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Amazon to open two new Ontario distribution centres in Ajax and Hamilton

By The Canadian Press   


The retailer will have 16 distribution centres in Canada, 10 of which will be in Ontario. PHOTO: Amazon Canada

TORONTO—Amazon.com plans to open two new distribution centres in Ontario that will create more than 2,500 new full-time jobs.

The online retailer said Wednesday a new 79,400 square-metre warehouse adjacent to Hamilton’s airport will have more than 1,500 employees who will pack and ship small items such as books, electronics and toys.

A new 92,900 square-metre location east of Toronto in Ajax, Ont., will have more than 1,000 employees who will pack and ship large items such as sports equipment, patio furniture, pet food and other household goods.

“We’ve had great success with the talented workforce in Ontario, and we look forward to creating an additional 2,500 full-time jobs with competitive pay and benefits starting on day one,” Sumegha Kumar, Amazon’s director of Canadian customer fulfilment operations, said in a news release.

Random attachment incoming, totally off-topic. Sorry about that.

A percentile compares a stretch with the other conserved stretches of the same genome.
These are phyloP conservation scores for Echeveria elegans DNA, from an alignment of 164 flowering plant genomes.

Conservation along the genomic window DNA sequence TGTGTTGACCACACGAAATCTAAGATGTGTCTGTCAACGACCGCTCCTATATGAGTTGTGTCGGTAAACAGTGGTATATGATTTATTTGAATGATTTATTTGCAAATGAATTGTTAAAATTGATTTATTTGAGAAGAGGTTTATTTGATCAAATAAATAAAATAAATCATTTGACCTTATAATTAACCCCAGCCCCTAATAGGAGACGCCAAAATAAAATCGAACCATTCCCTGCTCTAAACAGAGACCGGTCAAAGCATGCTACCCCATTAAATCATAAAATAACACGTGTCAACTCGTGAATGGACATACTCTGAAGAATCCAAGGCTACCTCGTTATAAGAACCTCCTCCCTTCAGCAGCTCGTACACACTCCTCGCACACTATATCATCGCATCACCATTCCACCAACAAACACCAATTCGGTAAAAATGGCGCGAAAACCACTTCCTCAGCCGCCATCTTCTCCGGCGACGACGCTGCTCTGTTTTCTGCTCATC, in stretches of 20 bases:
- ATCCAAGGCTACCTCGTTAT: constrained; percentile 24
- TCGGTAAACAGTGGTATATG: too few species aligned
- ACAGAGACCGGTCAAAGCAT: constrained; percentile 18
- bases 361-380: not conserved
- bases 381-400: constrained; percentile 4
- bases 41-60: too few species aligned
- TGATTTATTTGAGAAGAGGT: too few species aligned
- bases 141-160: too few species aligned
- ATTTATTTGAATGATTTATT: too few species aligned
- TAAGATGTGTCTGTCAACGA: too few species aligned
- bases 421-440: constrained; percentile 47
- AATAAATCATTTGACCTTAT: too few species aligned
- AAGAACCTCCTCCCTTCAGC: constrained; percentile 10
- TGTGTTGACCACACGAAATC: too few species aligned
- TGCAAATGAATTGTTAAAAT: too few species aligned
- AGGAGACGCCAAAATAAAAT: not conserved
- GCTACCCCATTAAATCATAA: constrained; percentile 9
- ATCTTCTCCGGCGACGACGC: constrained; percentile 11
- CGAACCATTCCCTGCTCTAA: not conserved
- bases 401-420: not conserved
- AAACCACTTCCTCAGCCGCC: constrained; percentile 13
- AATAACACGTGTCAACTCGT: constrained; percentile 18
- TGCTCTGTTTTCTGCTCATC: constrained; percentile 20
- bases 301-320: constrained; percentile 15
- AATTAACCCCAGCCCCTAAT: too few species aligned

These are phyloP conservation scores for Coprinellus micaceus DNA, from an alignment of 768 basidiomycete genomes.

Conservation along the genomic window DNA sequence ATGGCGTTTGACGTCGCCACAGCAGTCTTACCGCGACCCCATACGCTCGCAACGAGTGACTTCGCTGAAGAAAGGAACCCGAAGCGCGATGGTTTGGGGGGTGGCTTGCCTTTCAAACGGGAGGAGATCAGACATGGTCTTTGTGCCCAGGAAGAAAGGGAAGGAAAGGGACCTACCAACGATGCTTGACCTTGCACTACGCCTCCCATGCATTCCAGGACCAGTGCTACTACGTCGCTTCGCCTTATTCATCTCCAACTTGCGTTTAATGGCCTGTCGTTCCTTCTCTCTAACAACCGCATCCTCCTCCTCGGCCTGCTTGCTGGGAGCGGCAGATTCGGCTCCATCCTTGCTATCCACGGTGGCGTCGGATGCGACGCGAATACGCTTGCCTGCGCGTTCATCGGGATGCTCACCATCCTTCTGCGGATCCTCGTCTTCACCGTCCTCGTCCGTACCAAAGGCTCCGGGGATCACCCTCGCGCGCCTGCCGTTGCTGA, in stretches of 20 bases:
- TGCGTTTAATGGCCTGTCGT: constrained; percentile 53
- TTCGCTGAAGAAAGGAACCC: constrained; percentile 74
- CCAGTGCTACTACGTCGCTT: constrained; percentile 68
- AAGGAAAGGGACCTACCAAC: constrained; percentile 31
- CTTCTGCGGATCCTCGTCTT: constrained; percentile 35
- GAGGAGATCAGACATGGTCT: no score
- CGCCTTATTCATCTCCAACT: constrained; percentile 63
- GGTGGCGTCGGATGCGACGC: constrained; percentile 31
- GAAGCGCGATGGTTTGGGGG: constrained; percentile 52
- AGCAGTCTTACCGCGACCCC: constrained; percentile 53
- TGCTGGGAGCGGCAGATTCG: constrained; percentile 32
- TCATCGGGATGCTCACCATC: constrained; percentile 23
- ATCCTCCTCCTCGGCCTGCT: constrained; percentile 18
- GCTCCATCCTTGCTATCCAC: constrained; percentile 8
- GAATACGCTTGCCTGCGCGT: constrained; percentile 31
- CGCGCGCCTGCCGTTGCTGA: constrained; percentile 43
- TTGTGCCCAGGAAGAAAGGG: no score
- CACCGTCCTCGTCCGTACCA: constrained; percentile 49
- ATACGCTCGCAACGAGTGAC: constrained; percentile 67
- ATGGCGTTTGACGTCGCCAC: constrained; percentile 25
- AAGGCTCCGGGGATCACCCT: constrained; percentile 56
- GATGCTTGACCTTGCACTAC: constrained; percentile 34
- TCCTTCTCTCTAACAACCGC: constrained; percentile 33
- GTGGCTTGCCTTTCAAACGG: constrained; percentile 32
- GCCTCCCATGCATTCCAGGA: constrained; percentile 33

The two new operations are expected to open in 2021.

“This is the beginning of a strong partnership with Amazon Canada, and I look forward to our continued collaboration in the future,” Hamilton Mayor Fred Eisenberger said.

Ajax MPP Rod Phillips said the commitment is good for the Durham Region.

“The 1,000 new, full-time jobs Amazon has committed to are coming at a crucial time. It is a good example of the kind of investment we need in Ontario as the economy recovers from COVID-19,” he stated.

The new distribution centres bring Amazon’s total to 10 in Ontario and 16 in Canada, including one in Leduc Country, south of Edmonton.

Amazon also confirmed plans for five new delivery stations in Ontario including Kitchener, Stoney Creek, Vaughan and two in Toronto in the Etobicoke and Scarborough neighbourhoods.

The announcement comes nearly two years after the company decided to spread its second headquarters over two U.S. cities and rejected a joint bid from Toronto and surrounding municipalities that were among the final contenders.

The Competition Bureau last months launched a probe into Amazon’s conduct to determine whether the online retailer is harming competition.

Specifically, it is reviewing whether Amazon policies impact sellers’ willingness to offer their products at a lower price on other retail channels, such as their own websites or rival online marketplaces.

The bureau is also looking into any efforts by Amazon to tilt consumers toward its own products over those offered by competing vendors, as well as any disadvantage that sellers incur by opting out of Amazon’s shipping, customer relations and advertising services.

Amazon employs more than 21,000 employees in Canada.


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